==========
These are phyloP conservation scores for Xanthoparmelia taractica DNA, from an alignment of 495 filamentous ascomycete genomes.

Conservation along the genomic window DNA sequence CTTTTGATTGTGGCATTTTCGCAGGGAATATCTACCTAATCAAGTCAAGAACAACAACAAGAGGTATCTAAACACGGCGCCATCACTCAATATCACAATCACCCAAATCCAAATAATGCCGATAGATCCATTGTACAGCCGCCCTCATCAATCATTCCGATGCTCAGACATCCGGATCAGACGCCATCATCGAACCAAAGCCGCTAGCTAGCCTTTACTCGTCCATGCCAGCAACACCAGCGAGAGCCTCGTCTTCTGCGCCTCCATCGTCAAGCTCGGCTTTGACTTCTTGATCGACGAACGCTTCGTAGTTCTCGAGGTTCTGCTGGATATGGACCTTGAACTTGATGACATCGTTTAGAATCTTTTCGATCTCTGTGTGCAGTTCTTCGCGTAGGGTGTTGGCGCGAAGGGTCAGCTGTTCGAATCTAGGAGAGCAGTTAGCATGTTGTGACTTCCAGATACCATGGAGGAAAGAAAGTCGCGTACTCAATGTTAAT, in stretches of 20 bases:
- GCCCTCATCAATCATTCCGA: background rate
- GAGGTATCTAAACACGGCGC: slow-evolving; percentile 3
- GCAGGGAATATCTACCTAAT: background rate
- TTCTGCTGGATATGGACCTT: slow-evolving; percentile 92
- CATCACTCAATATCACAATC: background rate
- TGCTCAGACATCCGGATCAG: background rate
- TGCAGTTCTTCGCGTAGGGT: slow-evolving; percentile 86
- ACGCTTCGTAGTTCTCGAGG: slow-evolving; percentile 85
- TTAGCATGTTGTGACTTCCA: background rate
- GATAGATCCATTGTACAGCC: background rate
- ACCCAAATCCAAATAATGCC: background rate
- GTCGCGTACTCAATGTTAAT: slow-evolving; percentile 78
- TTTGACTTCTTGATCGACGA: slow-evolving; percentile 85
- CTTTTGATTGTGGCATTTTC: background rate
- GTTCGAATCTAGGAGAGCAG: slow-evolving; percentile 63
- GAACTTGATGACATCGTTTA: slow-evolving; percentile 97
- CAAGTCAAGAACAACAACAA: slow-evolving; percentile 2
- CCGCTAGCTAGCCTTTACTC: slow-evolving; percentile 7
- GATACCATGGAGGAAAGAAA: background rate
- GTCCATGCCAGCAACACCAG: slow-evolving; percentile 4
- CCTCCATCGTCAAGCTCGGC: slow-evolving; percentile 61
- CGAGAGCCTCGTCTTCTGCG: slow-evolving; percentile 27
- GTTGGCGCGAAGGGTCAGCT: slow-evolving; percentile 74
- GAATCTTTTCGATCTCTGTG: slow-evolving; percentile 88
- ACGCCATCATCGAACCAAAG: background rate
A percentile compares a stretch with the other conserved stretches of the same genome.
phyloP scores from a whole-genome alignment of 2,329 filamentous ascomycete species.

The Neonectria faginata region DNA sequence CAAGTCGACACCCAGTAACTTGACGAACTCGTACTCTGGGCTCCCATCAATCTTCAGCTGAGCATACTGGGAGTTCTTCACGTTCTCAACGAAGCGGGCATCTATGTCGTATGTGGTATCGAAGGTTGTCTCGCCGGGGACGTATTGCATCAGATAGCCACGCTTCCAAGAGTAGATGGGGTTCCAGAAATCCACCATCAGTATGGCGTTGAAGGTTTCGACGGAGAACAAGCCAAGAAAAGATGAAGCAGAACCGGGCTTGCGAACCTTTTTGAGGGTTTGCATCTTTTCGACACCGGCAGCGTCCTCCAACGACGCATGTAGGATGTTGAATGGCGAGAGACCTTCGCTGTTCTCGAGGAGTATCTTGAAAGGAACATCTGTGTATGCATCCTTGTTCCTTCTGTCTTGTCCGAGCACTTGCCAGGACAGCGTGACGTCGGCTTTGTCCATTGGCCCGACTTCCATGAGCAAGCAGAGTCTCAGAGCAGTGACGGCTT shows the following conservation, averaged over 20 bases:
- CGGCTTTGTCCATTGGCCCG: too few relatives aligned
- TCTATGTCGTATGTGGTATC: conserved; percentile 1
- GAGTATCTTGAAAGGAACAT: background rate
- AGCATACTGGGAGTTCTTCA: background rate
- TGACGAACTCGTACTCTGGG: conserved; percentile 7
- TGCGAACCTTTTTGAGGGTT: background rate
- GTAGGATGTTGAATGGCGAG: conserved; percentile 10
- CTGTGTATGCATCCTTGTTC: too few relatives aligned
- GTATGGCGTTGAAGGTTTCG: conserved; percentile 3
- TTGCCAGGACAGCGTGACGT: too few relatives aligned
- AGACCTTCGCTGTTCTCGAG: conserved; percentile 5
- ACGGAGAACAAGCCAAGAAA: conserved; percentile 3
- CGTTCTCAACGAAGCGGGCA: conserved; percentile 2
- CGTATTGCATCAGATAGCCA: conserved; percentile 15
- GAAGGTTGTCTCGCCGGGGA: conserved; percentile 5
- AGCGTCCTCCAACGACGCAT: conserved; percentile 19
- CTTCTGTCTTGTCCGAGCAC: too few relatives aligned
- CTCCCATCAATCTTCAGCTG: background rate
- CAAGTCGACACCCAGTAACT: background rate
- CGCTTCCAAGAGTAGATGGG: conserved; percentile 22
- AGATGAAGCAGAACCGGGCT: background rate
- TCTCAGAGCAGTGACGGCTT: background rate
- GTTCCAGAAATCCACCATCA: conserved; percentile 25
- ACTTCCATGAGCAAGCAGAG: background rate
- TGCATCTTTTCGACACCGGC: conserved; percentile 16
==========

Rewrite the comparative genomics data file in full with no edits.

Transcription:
These are phyloP conservation scores for Xanthoparmelia taractica DNA, from an alignment of 495 filamentous ascomycete genomes.

Conservation along the genomic window DNA sequence CTTTTGATTGTGGCATTTTCGCAGGGAATATCTACCTAATCAAGTCAAGAACAACAACAAGAGGTATCTAAACACGGCGCCATCACTCAATATCACAATCACCCAAATCCAAATAATGCCGATAGATCCATTGTACAGCCGCCCTCATCAATCATTCCGATGCTCAGACATCCGGATCAGACGCCATCATCGAACCAAAGCCGCTAGCTAGCCTTTACTCGTCCATGCCAGCAACACCAGCGAGAGCCTCGTCTTCTGCGCCTCCATCGTCAAGCTCGGCTTTGACTTCTTGATCGACGAACGCTTCGTAGTTCTCGAGGTTCTGCTGGATATGGACCTTGAACTTGATGACATCGTTTAGAATCTTTTCGATCTCTGTGTGCAGTTCTTCGCGTAGGGTGTTGGCGCGAAGGGTCAGCTGTTCGAATCTAGGAGAGCAGTTAGCATGTTGTGACTTCCAGATACCATGGAGGAAAGAAAGTCGCGTACTCAATGTTAAT, in stretches of 20 bases:
- GCCCTCATCAATCATTCCGA: background rate
- GAGGTATCTAAACACGGCGC: slow-evolving; percentile 3
- GCAGGGAATATCTACCTAAT: background rate
- TTCTGCTGGATATGGACCTT: slow-evolving; percentile 92
- CATCACTCAATATCACAATC: background rate
- TGCTCAGACATCCGGATCAG: background rate
- TGCAGTTCTTCGCGTAGGGT: slow-evolving; percentile 86
- ACGCTTCGTAGTTCTCGAGG: slow-evolving; percentile 85
- TTAGCATGTTGTGACTTCCA: background rate
- GATAGATCCATTGTACAGCC: background rate
- ACCCAAATCCAAATAATGCC: background rate
- GTCGCGTACTCAATGTTAAT: slow-evolving; percentile 78
- TTTGACTTCTTGATCGACGA: slow-evolving; percentile 85
- CTTTTGATTGTGGCATTTTC: background rate
- GTTCGAATCTAGGAGAGCAG: slow-evolving; percentile 63
- GAACTTGATGACATCGTTTA: slow-evolving; percentile 97
- CAAGTCAAGAACAACAACAA: slow-evolving; percentile 2
- CCGCTAGCTAGCCTTTACTC: slow-evolving; percentile 7
- GATACCATGGAGGAAAGAAA: background rate
- GTCCATGCCAGCAACACCAG: slow-evolving; percentile 4
- CCTCCATCGTCAAGCTCGGC: slow-evolving; percentile 61
- CGAGAGCCTCGTCTTCTGCG: slow-evolving; percentile 27
- GTTGGCGCGAAGGGTCAGCT: slow-evolving; percentile 74
- GAATCTTTTCGATCTCTGTG: slow-evolving; percentile 88
- ACGCCATCATCGAACCAAAG: background rate
A percentile compares a stretch with the other conserved stretches of the same genome.
phyloP scores from a whole-genome alignment of 2,329 filamentous ascomycete species.

The Neonectria faginata region DNA sequence CAAGTCGACACCCAGTAACTTGACGAACTCGTACTCTGGGCTCCCATCAATCTTCAGCTGAGCATACTGGGAGTTCTTCACGTTCTCAACGAAGCGGGCATCTATGTCGTATGTGGTATCGAAGGTTGTCTCGCCGGGGACGTATTGCATCAGATAGCCACGCTTCCAAGAGTAGATGGGGTTCCAGAAATCCACCATCAGTATGGCGTTGAAGGTTTCGACGGAGAACAAGCCAAGAAAAGATGAAGCAGAACCGGGCTTGCGAACCTTTTTGAGGGTTTGCATCTTTTCGACACCGGCAGCGTCCTCCAACGACGCATGTAGGATGTTGAATGGCGAGAGACCTTCGCTGTTCTCGAGGAGTATCTTGAAAGGAACATCTGTGTATGCATCCTTGTTCCTTCTGTCTTGTCCGAGCACTTGCCAGGACAGCGTGACGTCGGCTTTGTCCATTGGCCCGACTTCCATGAGCAAGCAGAGTCTCAGAGCAGTGACGGCTT shows the following conservation, averaged over 20 bases:
- CGGCTTTGTCCATTGGCCCG: too few relatives aligned
- TCTATGTCGTATGTGGTATC: conserved; percentile 1
- GAGTATCTTGAAAGGAACAT: background rate
- AGCATACTGGGAGTTCTTCA: background rate
- TGACGAACTCGTACTCTGGG: conserved; percentile 7
- TGCGAACCTTTTTGAGGGTT: background rate
- GTAGGATGTTGAATGGCGAG: conserved; percentile 10
- CTGTGTATGCATCCTTGTTC: too few relatives aligned
- GTATGGCGTTGAAGGTTTCG: conserved; percentile 3
- TTGCCAGGACAGCGTGACGT: too few relatives aligned
- AGACCTTCGCTGTTCTCGAG: conserved; percentile 5
- ACGGAGAACAAGCCAAGAAA: conserved; percentile 3
- CGTTCTCAACGAAGCGGGCA: conserved; percentile 2
- CGTATTGCATCAGATAGCCA: conserved; percentile 15
- GAAGGTTGTCTCGCCGGGGA: conserved; percentile 5
- AGCGTCCTCCAACGACGCAT: conserved; percentile 19
- CTTCTGTCTTGTCCGAGCAC: too few relatives aligned
- CTCCCATCAATCTTCAGCTG: background rate
- CAAGTCGACACCCAGTAACT: background rate
- CGCTTCCAAGAGTAGATGGG: conserved; percentile 22
- AGATGAAGCAGAACCGGGCT: background rate
- TCTCAGAGCAGTGACGGCTT: background rate
- GTTCCAGAAATCCACCATCA: conserved; percentile 25
- ACTTCCATGAGCAAGCAGAG: background rate
- TGCATCTTTTCGACACCGGC: conserved; percentile 16